author = "Yuka Takeda",
year = "2010",
month = "3",
day = "1",
doi = "10.1080/13504850701748925",
language = "English",
volume = "17",
pages = "351--355",
journal = "Applied Economics Letters",
issn = "1350-4851",
publisher = "Routledge",
number = "4",

}

TY - JOUR

T1 - Equivalence scales for measuring poverty in transitional Russia

T2 - Engel's food share method and the subjective economic well-being method

AU - Takeda, Yuka

PY - 2010/3/1

Y1 - 2010/3/1

N2 - This study estimates the equivalence scales for measuring poverty in transitional Russia using the Russia Longitudinal Monitoring Survey data of 1994 and 2002, i.e. before and after the 1998 economic crisis. To examine the robustness and plausibility of the two estimates, we compared the estimate results in both the periods. For constructing the equivalence scales, the costs of children and additional adults are estimated. Further, in order to investigate the most plausible equivalence scales for measuring poverty, the following two methods are employed for the estimations: Engel's food share method (Engel method) and the subjective economic well-being method (SW method). The estimation results show that the equivalence scales for a child, obtained from the Engel and SW methods, could be similar; however, the results for an additional adult are very different. It reveals that poverty evaluation is highly underestimated when the SW method is used. In conclusion, although the Engel method has a theoretical flaw, it might be more plausible than the SW method in the context of poverty evaluation for transitional Russia.

AB - This study estimates the equivalence scales for measuring poverty in transitional Russia using the Russia Longitudinal Monitoring Survey data of 1994 and 2002, i.e. before and after the 1998 economic crisis. To examine the robustness and plausibility of the two estimates, we compared the estimate results in both the periods. For constructing the equivalence scales, the costs of children and additional adults are estimated. Further, in order to investigate the most plausible equivalence scales for measuring poverty, the following two methods are employed for the estimations: Engel's food share method (Engel method) and the subjective economic well-being method (SW method). The estimation results show that the equivalence scales for a child, obtained from the Engel and SW methods, could be similar; however, the results for an additional adult are very different. It reveals that poverty evaluation is highly underestimated when the SW method is used. In conclusion, although the Engel method has a theoretical flaw, it might be more plausible than the SW method in the context of poverty evaluation for transitional Russia.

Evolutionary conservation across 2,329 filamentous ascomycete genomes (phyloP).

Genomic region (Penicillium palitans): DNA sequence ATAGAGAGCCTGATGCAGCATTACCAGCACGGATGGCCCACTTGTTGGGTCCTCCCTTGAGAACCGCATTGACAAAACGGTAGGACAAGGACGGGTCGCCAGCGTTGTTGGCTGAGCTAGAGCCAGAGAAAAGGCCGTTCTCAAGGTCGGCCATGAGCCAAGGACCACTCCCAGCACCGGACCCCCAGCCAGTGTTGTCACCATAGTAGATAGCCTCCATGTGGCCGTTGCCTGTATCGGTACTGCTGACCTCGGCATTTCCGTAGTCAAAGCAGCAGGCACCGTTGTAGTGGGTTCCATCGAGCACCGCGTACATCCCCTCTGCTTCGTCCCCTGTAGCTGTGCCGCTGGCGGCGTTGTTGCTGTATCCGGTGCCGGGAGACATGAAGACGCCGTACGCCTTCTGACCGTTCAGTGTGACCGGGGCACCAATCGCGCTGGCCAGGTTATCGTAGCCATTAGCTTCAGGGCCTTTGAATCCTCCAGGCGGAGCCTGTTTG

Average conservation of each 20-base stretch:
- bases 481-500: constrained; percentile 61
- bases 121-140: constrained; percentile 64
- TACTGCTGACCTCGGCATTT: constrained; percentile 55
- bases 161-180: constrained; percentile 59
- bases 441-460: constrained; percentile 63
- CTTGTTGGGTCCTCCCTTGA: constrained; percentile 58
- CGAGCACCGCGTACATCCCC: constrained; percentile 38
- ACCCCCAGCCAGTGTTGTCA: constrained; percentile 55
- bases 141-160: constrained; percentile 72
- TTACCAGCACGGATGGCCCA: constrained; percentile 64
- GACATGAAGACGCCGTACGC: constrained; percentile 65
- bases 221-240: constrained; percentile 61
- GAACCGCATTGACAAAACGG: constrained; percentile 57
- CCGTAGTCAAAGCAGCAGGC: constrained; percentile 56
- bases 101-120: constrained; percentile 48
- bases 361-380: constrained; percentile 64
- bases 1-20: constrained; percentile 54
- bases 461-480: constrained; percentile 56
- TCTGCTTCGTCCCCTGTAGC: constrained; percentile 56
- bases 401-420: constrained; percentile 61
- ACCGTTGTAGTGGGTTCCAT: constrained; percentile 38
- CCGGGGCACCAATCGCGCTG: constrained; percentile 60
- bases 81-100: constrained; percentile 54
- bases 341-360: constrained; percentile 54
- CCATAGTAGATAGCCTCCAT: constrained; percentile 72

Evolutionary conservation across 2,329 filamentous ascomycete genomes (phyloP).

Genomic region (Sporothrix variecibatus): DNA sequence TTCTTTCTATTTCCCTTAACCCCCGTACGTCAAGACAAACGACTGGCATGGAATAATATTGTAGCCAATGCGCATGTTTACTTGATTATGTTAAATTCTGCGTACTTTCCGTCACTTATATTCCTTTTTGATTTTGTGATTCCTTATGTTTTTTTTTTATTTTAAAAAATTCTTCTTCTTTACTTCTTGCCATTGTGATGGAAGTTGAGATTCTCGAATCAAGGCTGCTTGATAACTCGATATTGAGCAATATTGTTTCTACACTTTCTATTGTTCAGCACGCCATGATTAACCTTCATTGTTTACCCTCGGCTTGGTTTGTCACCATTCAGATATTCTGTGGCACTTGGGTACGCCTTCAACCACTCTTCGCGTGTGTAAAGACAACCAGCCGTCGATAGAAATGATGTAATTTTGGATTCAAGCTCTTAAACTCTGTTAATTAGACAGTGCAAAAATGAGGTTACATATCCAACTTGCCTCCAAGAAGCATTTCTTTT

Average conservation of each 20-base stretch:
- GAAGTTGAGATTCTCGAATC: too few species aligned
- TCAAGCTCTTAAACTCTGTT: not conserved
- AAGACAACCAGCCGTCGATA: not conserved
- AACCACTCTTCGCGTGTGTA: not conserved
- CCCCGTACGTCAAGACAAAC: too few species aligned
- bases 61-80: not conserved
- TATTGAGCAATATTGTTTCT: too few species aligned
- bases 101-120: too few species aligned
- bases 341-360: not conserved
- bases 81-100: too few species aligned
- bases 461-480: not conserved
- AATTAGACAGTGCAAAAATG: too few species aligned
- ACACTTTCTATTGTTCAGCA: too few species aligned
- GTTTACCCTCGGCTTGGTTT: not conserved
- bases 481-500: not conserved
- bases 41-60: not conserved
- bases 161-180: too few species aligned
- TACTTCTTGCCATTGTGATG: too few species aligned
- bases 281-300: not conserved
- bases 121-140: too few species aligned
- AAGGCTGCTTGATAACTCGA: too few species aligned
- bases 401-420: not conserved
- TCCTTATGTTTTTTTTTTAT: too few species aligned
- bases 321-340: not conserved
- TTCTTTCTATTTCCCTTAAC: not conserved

UR - http://www.scopus.com/inward/record.url?scp=76749148023&partnerID=8YFLogxK

UR - http://www.scopus.com/inward/citedby.url?scp=76749148023&partnerID=8YFLogxK

U2 - 10.1080/13504850701748925

DO - 10.1080/13504850701748925

M3 - Article

AN - SCOPUS:76749148023

VL - 17

SP - 351

EP - 355

JO - Applied Economics Letters

JF - Applied Economics Letters

SN - 1350-4851

IS - 4

ER -